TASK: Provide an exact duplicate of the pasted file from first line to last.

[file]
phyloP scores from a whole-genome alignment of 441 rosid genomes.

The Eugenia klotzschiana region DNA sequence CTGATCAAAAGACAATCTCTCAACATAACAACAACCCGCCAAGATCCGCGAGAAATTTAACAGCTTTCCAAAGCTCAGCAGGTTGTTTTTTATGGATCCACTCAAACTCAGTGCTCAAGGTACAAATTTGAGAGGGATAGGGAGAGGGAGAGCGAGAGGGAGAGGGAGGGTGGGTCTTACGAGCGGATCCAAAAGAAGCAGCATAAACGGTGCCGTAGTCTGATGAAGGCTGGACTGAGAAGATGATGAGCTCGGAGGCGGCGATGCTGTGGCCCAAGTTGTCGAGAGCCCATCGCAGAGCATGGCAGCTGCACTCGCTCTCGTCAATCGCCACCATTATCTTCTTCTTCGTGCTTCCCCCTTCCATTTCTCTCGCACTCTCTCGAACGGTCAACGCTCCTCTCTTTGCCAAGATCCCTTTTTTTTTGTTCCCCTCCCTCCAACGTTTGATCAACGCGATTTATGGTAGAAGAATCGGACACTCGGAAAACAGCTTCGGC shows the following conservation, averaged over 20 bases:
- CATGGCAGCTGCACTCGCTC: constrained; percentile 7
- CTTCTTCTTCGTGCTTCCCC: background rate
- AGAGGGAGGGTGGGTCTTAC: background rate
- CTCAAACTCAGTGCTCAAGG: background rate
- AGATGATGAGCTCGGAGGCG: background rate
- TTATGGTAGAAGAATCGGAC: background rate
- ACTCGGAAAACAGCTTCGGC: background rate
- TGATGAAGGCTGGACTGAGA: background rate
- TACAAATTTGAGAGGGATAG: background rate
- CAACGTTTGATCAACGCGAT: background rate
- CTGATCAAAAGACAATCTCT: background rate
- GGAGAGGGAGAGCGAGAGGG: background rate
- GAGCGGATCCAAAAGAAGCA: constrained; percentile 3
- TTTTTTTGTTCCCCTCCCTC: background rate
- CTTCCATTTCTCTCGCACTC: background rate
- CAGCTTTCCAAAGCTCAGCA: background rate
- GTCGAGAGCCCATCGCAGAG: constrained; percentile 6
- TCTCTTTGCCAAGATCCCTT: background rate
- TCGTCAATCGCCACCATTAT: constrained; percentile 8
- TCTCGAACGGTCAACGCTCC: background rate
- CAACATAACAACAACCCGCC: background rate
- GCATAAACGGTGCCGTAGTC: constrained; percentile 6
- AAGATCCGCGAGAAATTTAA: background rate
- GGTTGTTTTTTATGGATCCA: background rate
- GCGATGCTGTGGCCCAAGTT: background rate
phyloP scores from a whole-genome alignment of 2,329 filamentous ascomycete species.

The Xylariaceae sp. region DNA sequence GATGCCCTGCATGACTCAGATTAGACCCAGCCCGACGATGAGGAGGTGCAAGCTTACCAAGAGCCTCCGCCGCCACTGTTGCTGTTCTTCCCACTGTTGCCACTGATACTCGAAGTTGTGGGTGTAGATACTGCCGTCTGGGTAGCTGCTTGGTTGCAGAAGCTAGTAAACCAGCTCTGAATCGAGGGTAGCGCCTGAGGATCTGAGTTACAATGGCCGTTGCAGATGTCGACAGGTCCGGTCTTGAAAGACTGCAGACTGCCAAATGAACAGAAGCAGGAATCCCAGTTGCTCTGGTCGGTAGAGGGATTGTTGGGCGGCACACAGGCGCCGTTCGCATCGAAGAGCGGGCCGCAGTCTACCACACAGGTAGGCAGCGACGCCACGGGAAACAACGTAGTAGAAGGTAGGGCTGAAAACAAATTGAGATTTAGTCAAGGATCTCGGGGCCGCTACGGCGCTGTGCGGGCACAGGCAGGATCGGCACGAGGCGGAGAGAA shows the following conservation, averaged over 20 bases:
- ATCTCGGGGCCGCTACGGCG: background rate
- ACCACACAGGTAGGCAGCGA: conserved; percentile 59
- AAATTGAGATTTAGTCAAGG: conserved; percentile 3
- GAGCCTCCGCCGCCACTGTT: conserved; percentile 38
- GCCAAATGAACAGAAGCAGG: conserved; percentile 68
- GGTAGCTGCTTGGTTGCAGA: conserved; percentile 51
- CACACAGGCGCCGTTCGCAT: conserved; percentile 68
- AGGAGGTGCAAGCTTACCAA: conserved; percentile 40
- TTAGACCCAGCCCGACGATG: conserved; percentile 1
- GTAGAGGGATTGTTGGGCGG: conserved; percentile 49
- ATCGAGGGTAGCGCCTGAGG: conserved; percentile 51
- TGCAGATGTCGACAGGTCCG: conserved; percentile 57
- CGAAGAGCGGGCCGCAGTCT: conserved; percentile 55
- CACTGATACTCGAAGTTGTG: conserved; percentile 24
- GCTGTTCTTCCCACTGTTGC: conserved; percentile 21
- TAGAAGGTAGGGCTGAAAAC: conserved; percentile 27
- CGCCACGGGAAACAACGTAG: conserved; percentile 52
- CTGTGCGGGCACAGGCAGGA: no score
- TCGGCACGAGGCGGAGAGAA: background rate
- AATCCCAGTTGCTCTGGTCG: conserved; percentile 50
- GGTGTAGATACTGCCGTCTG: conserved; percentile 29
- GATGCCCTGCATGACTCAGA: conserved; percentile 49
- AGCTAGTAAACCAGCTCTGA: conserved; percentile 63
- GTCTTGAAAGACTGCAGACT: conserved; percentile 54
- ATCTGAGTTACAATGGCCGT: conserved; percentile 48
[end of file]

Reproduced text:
phyloP scores from a whole-genome alignment of 441 rosid genomes.

The Eugenia klotzschiana region DNA sequence CTGATCAAAAGACAATCTCTCAACATAACAACAACCCGCCAAGATCCGCGAGAAATTTAACAGCTTTCCAAAGCTCAGCAGGTTGTTTTTTATGGATCCACTCAAACTCAGTGCTCAAGGTACAAATTTGAGAGGGATAGGGAGAGGGAGAGCGAGAGGGAGAGGGAGGGTGGGTCTTACGAGCGGATCCAAAAGAAGCAGCATAAACGGTGCCGTAGTCTGATGAAGGCTGGACTGAGAAGATGATGAGCTCGGAGGCGGCGATGCTGTGGCCCAAGTTGTCGAGAGCCCATCGCAGAGCATGGCAGCTGCACTCGCTCTCGTCAATCGCCACCATTATCTTCTTCTTCGTGCTTCCCCCTTCCATTTCTCTCGCACTCTCTCGAACGGTCAACGCTCCTCTCTTTGCCAAGATCCCTTTTTTTTTGTTCCCCTCCCTCCAACGTTTGATCAACGCGATTTATGGTAGAAGAATCGGACACTCGGAAAACAGCTTCGGC shows the following conservation, averaged over 20 bases:
- CATGGCAGCTGCACTCGCTC: constrained; percentile 7
- CTTCTTCTTCGTGCTTCCCC: background rate
- AGAGGGAGGGTGGGTCTTAC: background rate
- CTCAAACTCAGTGCTCAAGG: background rate
- AGATGATGAGCTCGGAGGCG: background rate
- TTATGGTAGAAGAATCGGAC: background rate
- ACTCGGAAAACAGCTTCGGC: background rate
- TGATGAAGGCTGGACTGAGA: background rate
- TACAAATTTGAGAGGGATAG: background rate
- CAACGTTTGATCAACGCGAT: background rate
- CTGATCAAAAGACAATCTCT: background rate
- GGAGAGGGAGAGCGAGAGGG: background rate
- GAGCGGATCCAAAAGAAGCA: constrained; percentile 3
- TTTTTTTGTTCCCCTCCCTC: background rate
- CTTCCATTTCTCTCGCACTC: background rate
- CAGCTTTCCAAAGCTCAGCA: background rate
- GTCGAGAGCCCATCGCAGAG: constrained; percentile 6
- TCTCTTTGCCAAGATCCCTT: background rate
- TCGTCAATCGCCACCATTAT: constrained; percentile 8
- TCTCGAACGGTCAACGCTCC: background rate
- CAACATAACAACAACCCGCC: background rate
- GCATAAACGGTGCCGTAGTC: constrained; percentile 6
- AAGATCCGCGAGAAATTTAA: background rate
- GGTTGTTTTTTATGGATCCA: background rate
- GCGATGCTGTGGCCCAAGTT: background rate
phyloP scores from a whole-genome alignment of 2,329 filamentous ascomycete species.

The Xylariaceae sp. region DNA sequence GATGCCCTGCATGACTCAGATTAGACCCAGCCCGACGATGAGGAGGTGCAAGCTTACCAAGAGCCTCCGCCGCCACTGTTGCTGTTCTTCCCACTGTTGCCACTGATACTCGAAGTTGTGGGTGTAGATACTGCCGTCTGGGTAGCTGCTTGGTTGCAGAAGCTAGTAAACCAGCTCTGAATCGAGGGTAGCGCCTGAGGATCTGAGTTACAATGGCCGTTGCAGATGTCGACAGGTCCGGTCTTGAAAGACTGCAGACTGCCAAATGAACAGAAGCAGGAATCCCAGTTGCTCTGGTCGGTAGAGGGATTGTTGGGCGGCACACAGGCGCCGTTCGCATCGAAGAGCGGGCCGCAGTCTACCACACAGGTAGGCAGCGACGCCACGGGAAACAACGTAGTAGAAGGTAGGGCTGAAAACAAATTGAGATTTAGTCAAGGATCTCGGGGCCGCTACGGCGCTGTGCGGGCACAGGCAGGATCGGCACGAGGCGGAGAGAA shows the following conservation, averaged over 20 bases:
- ATCTCGGGGCCGCTACGGCG: background rate
- ACCACACAGGTAGGCAGCGA: conserved; percentile 59
- AAATTGAGATTTAGTCAAGG: conserved; percentile 3
- GAGCCTCCGCCGCCACTGTT: conserved; percentile 38
- GCCAAATGAACAGAAGCAGG: conserved; percentile 68
- GGTAGCTGCTTGGTTGCAGA: conserved; percentile 51
- CACACAGGCGCCGTTCGCAT: conserved; percentile 68
- AGGAGGTGCAAGCTTACCAA: conserved; percentile 40
- TTAGACCCAGCCCGACGATG: conserved; percentile 1
- GTAGAGGGATTGTTGGGCGG: conserved; percentile 49
- ATCGAGGGTAGCGCCTGAGG: conserved; percentile 51
- TGCAGATGTCGACAGGTCCG: conserved; percentile 57
- CGAAGAGCGGGCCGCAGTCT: conserved; percentile 55
- CACTGATACTCGAAGTTGTG: conserved; percentile 24
- GCTGTTCTTCCCACTGTTGC: conserved; percentile 21
- TAGAAGGTAGGGCTGAAAAC: conserved; percentile 27
- CGCCACGGGAAACAACGTAG: conserved; percentile 52
- CTGTGCGGGCACAGGCAGGA: no score
- TCGGCACGAGGCGGAGAGAA: background rate
- AATCCCAGTTGCTCTGGTCG: conserved; percentile 50
- GGTGTAGATACTGCCGTCTG: conserved; percentile 29
- GATGCCCTGCATGACTCAGA: conserved; percentile 49
- AGCTAGTAAACCAGCTCTGA: conserved; percentile 63
- GTCTTGAAAGACTGCAGACT: conserved; percentile 54
- ATCTGAGTTACAATGGCCGT: conserved; percentile 48